As to the “portal sculpture” — if a design had ever been proposed for that empty half-moon space above the eastern door, what could it have been? The scenes above the doors on the front of the church show the Annunciation, the Crowning of Mary, and the Pieta. The 47th street side of the church shows another Mary-related scene, the Nativity. The Assumption might have completed her story – and that would have been very suitable, since Bishop Crane, who built the church, had a special devotion to Mary and to the Rosary. He could even have placed a Mary garden in the courtyard — invoking the medieval idea of the hortus conclusis or enclosed garden representing Mary’s virginity and purity – looking much like today’s Rectory garden with the MBS statues.

Instead, it was left to imaginations (and perhaps to future parishioners) to complete the decorations on that side of the building. We are reminded yet again, that we, like our magnificent church, are all “unfinished business” – ever adapting to new circumstances, never complete on this earth, and never, ever perfect.

SFDS front doors as shown in architectural drawings

Building a Nation: Fourth of July 1908

oklahomaThe central event of the 1908 Philadelphia Fourth of July celebrations, reported by The Philadelphia Inquirer, was “The presentation of an American flag by Philadelphia to the Baby State of the Union, Oklahoma, and a reciprocal presentation to this city.”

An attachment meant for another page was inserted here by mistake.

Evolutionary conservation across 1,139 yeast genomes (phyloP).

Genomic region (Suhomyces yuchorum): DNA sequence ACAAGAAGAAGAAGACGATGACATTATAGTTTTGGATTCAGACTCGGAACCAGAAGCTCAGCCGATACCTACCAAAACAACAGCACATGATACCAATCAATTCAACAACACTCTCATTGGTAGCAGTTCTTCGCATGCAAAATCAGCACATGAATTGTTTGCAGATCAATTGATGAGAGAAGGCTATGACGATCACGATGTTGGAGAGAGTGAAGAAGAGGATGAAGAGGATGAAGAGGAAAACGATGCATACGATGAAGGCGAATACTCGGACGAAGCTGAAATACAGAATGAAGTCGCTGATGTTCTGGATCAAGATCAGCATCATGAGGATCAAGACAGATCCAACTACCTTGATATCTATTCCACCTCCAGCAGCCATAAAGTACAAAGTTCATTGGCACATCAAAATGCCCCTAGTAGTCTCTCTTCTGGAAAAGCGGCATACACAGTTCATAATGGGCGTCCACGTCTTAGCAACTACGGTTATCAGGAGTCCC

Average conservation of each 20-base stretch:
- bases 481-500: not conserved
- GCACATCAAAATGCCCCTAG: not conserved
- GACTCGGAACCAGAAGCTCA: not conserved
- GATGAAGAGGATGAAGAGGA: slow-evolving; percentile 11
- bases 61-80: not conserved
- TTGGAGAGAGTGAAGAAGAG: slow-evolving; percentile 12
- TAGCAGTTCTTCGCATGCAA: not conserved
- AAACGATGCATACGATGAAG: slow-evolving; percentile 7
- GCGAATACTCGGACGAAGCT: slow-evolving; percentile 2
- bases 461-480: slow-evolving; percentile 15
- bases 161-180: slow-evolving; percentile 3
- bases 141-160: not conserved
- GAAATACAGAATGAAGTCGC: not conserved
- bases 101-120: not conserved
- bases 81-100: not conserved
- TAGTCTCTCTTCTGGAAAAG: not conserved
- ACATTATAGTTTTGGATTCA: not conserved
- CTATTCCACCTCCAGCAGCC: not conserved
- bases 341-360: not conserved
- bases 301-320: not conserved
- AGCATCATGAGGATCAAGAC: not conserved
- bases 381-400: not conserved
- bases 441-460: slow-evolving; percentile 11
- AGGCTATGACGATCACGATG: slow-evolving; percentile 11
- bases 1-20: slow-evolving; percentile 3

Oklahoma had voted to become the 46th state in November, 1907. When its representatives came East, to be welcomed at the “seat of American Independence” for their first American Fourth of July, the festival “Chairman Frank W. Lambrith…pointed to the clicking telegraph instrument ready to keep them in touch” via the latest technology, with crowds gathered 1,367 miles away in Guthrie, Oklahoma.

Festivities began with “a delegation of citizens from the new state, occupying a conspicuous place on the platform,” along with “a number of descendants of the signers of the Declaration. Both delegations proceeded to Independence Hall with a military escort.”

 Representatives of different religious and civic groups across Philadelphia – what would, in 1908, have been considered an exemplary diversity — were invited to participate, starting with Rabbi Martin Nathans, of Beth Israel Synagogue, who delivered the opening prayer, followed by songs from the Matthew Baldwin School Chorus.